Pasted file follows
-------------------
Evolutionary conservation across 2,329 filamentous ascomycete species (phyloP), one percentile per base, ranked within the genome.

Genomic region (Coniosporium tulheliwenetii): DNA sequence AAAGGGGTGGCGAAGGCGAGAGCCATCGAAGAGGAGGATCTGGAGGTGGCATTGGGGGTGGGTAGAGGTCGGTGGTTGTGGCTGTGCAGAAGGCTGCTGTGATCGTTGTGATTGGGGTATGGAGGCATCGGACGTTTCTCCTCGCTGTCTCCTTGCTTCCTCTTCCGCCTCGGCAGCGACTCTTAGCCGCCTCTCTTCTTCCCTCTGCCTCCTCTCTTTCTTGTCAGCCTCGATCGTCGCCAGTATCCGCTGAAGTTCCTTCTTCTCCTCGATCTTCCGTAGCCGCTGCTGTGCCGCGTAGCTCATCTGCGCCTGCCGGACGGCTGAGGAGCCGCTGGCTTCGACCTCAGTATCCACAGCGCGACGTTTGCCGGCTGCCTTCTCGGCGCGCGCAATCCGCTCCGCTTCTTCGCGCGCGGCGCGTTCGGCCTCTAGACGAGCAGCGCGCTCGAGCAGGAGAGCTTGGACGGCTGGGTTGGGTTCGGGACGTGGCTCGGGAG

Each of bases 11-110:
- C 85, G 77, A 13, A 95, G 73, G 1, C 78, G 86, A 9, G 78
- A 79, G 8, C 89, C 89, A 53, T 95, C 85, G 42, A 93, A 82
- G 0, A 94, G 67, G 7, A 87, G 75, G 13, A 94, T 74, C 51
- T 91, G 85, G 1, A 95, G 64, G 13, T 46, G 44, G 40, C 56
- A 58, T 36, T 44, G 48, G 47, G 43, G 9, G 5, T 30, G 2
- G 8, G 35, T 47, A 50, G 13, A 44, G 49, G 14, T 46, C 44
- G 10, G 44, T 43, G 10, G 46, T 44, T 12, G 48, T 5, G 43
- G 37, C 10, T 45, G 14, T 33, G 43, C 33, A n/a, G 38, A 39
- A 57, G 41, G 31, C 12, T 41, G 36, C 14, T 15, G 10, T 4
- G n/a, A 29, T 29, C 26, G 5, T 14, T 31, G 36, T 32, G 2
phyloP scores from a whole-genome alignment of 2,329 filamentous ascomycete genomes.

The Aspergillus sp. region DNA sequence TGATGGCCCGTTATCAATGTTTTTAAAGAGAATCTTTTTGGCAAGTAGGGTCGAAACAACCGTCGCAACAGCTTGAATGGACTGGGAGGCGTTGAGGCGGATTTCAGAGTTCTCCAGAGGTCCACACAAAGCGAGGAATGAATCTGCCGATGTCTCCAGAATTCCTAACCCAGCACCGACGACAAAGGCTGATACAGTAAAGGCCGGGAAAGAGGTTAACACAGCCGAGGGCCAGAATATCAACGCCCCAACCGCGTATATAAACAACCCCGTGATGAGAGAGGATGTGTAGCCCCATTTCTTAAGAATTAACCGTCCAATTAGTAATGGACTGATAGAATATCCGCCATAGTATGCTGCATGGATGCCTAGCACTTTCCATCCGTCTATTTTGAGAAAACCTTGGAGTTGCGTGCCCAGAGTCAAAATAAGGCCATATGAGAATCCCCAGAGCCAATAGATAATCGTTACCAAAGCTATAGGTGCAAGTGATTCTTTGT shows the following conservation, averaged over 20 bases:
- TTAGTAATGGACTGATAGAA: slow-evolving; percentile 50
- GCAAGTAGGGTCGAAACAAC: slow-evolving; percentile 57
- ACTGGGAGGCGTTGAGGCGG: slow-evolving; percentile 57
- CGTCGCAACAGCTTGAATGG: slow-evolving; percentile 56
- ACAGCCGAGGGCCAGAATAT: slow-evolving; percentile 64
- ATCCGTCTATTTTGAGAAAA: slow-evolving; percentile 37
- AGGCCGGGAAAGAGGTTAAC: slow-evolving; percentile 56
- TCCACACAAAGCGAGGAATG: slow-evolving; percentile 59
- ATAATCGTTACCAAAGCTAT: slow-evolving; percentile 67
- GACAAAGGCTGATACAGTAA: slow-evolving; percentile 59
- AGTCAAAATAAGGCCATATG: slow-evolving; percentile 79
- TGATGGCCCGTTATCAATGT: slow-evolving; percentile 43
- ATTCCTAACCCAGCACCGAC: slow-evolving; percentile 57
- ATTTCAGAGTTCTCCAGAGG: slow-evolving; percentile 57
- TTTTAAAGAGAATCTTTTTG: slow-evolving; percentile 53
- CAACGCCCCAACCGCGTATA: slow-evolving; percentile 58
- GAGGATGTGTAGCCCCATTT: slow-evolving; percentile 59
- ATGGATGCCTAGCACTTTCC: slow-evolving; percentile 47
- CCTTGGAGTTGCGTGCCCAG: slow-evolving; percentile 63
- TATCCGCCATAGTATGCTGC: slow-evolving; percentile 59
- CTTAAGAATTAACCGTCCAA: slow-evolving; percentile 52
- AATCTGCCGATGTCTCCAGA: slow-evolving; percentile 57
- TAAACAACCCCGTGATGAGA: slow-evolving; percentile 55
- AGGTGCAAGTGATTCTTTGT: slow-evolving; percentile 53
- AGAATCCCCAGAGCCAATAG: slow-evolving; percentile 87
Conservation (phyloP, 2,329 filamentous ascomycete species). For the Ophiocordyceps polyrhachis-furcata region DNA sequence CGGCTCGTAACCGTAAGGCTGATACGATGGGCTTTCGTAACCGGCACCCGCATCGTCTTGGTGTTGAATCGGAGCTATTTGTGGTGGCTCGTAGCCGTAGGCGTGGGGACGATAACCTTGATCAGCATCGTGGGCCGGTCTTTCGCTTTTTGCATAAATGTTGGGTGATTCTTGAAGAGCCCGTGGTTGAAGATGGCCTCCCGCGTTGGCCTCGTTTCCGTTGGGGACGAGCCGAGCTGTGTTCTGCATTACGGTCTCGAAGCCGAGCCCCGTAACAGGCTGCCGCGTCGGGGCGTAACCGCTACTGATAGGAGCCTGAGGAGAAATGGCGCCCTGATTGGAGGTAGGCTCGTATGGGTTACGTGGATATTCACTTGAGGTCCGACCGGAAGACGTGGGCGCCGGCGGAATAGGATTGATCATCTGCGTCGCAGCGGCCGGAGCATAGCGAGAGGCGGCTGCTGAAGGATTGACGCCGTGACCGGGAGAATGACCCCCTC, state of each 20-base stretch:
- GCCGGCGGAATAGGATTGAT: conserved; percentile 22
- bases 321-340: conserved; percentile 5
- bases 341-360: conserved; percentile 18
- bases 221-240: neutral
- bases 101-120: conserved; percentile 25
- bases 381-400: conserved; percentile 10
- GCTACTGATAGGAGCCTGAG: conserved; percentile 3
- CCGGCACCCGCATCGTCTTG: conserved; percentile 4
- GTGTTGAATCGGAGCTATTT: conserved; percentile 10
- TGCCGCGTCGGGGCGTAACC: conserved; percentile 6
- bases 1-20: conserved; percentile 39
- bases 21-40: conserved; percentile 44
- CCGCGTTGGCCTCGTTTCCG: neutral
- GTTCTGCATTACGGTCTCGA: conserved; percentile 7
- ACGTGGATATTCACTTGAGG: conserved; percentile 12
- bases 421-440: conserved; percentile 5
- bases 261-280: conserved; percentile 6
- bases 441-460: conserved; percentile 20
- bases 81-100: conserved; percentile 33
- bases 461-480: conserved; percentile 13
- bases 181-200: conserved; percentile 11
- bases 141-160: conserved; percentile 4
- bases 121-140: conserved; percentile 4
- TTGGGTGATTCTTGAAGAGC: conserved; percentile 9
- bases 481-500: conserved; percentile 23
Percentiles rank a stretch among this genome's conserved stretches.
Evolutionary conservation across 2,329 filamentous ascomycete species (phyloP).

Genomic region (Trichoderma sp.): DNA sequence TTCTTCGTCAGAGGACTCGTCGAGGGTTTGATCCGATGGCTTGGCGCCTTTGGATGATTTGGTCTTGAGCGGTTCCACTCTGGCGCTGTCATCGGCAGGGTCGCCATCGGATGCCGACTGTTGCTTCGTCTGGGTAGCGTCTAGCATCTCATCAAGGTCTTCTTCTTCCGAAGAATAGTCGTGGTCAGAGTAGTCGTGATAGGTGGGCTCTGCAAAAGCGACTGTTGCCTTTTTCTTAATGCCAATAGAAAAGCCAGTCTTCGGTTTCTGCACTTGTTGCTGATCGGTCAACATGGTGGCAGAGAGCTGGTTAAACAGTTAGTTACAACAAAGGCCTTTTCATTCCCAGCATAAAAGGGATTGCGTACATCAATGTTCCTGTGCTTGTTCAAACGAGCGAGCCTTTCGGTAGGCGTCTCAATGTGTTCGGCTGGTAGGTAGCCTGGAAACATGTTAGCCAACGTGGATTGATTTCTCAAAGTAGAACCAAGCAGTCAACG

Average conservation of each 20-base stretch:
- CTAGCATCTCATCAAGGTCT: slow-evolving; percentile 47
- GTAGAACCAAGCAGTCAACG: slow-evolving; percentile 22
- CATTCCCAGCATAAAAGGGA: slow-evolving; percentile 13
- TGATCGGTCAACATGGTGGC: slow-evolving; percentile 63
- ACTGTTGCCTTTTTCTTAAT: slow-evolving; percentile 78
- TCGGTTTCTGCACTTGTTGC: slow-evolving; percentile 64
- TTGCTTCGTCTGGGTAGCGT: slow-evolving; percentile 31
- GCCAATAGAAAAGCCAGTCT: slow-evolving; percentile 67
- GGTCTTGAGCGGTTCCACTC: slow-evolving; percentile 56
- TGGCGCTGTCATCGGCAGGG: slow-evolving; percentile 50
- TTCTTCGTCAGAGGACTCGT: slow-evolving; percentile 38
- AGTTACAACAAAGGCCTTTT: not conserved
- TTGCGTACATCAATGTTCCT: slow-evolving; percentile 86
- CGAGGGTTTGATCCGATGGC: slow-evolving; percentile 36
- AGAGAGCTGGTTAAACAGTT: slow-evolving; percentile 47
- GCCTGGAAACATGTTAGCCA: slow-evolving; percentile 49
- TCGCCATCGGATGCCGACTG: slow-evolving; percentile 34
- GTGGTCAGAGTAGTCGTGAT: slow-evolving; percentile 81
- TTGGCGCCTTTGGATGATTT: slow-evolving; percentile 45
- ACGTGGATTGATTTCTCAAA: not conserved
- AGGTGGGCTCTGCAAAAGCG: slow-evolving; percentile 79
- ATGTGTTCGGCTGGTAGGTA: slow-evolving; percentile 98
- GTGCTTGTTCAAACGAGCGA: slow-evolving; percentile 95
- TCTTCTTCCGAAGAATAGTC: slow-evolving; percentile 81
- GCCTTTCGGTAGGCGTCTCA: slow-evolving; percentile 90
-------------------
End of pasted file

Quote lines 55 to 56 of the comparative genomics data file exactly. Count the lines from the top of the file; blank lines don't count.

- GTTCTGCATTACGGTCTCGA: conserved; percentile 7
- ACGTGGATATTCACTTGAGG: conserved; percentile 12